In that case, try using a misting diffuser with a few drops of essential oils and a bit of water. Farmer suggests purchasing small bottles or roll-on essential oils, because they’re portable. (Her favorite scents are eucalyptus and lavender.)

Your meditation space should include a visual cue “to take a breath or pause to connect with gratitude,” Jones-Quartey says. “You shouldn’t look at it like an exercise bike. Even if you haven’t meditated in a while, it should still be a beautiful place.”

Jones-Quartey and Keshu both use photos of meditation teachers whom they admire. “This really inspires you, because when you look at their picture, you can say: ‘If I continue to practice meditation, I, too, will develop the same qualities, because whatever they have is a result of their meditation practice. And it’s something I can achieve myself,’” Keshu says. Photos of friends and family can also remind you that you’re not alone and that “your practice benefits other people,” he says.

Jones-Quartey incorporates African traditions in his meditation and has photos of friends who have died, as well as people whom he considers ancestors. “When I’m done with my meditation, I’ll send any of the good energy and merit that I’ve cultivated to my ancestors. I’ll reach out and ask them to continue to connect with me and guide me,” he says. He sometimes pours out libations for them, “a very Ghanaian custom of connecting with departed ancestors.”

Plants, which can lower stress levels and promote relaxation, are another option. Keshu has a snake plant in his meditation nook, because “it’s very hard to kill,” he says.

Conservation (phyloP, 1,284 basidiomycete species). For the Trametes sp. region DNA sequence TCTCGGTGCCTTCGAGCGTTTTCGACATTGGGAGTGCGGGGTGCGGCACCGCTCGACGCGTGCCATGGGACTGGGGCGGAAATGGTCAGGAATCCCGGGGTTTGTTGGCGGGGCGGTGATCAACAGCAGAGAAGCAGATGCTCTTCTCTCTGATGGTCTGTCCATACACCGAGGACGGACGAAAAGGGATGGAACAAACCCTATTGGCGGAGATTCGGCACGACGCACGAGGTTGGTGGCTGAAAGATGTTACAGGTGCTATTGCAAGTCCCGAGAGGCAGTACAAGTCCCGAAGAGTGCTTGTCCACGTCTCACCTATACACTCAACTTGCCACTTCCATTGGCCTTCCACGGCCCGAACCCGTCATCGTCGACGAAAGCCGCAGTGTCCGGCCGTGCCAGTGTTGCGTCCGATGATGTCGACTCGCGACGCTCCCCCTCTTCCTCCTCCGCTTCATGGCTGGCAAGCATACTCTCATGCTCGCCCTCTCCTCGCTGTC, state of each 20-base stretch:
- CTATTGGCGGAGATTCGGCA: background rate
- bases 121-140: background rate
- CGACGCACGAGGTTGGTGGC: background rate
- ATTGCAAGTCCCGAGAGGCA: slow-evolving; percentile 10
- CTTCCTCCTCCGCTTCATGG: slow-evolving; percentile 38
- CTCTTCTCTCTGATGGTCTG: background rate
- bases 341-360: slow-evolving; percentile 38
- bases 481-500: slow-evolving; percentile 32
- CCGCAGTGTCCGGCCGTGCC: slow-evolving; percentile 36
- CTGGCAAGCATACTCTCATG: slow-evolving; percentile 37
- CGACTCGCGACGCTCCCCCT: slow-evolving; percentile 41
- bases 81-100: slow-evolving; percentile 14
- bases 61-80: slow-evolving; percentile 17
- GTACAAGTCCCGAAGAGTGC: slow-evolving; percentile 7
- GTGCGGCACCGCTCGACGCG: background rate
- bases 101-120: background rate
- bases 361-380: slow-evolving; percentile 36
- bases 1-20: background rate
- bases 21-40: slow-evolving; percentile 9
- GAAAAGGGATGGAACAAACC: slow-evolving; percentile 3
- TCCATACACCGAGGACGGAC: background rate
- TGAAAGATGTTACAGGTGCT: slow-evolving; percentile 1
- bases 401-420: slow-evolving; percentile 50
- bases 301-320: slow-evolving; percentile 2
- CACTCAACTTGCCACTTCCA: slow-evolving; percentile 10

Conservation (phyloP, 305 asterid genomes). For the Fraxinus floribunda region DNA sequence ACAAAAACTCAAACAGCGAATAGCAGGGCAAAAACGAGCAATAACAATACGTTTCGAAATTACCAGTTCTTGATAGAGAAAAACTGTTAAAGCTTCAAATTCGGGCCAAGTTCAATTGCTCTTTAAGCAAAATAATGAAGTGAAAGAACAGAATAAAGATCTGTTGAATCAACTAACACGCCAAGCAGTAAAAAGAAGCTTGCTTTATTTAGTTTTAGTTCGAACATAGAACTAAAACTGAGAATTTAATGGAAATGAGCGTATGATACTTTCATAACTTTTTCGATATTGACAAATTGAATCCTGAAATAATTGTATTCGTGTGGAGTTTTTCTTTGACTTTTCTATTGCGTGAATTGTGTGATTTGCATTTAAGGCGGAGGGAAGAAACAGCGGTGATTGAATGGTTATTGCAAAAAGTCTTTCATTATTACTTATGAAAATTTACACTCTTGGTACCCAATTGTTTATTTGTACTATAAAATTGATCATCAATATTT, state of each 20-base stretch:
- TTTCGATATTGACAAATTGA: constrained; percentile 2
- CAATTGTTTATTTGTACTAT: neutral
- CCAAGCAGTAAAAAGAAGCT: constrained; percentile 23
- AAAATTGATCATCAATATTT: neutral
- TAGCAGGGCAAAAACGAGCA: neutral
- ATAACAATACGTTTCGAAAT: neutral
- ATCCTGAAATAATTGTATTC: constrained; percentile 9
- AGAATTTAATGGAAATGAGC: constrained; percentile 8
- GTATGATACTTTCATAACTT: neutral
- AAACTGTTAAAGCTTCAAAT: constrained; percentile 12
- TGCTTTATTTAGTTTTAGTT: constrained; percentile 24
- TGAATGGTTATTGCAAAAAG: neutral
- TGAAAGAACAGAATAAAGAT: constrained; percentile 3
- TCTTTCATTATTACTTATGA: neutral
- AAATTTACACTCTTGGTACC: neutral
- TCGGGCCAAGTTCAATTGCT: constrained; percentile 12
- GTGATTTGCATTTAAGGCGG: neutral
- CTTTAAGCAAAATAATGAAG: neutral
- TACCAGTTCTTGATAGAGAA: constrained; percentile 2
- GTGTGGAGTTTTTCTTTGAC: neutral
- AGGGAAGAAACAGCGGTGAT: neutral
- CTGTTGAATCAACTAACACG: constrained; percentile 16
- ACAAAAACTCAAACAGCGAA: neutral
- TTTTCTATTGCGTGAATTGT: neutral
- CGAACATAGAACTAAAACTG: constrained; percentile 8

In terms of lighting, Himalayan salt lamps cast a warm glow that can be more soothing than LED and fluorescent bulbs, Keshu says. Some people believe the lamps can “emit negative ions, which purifies the air as well,” he adds.

Crystals are another popular item in meditation spaces, Keshu says. People who use them believe that “certain colors correspond with energy centers in the body, which are related to certain moods,” he says. Chakra practitioners believe that a red stone, such as jasper, can help with increasing confidence, overcoming fear and achieving stability. Yellow crystals, including calcite, are associated with vital energy and sensuality, according to Keshu.

You don’t need a completely quiet space for meditating, particularly when practicing mindfulness, Kamau says. “It’s really about finding ease and comfort in the noise and not trying to get rid of it.” So if there’s chatter in the next room, rustling leaves or car traffic, just go with it.

But if you’re looking for sounds to enhance your practice, apps such as Headspace, Insight Timer or Liberate offer guided meditations. Or you could try a calming playlist, says Farmer, who prefers lo-fi spa or meditation music.

Kamau splurged on crystal singing bowls, instruments known for releasing soothing sounds that some believe connect to energy points in the body.

Christina Sturdivant Sani is a freelance writer in Northern Virginia.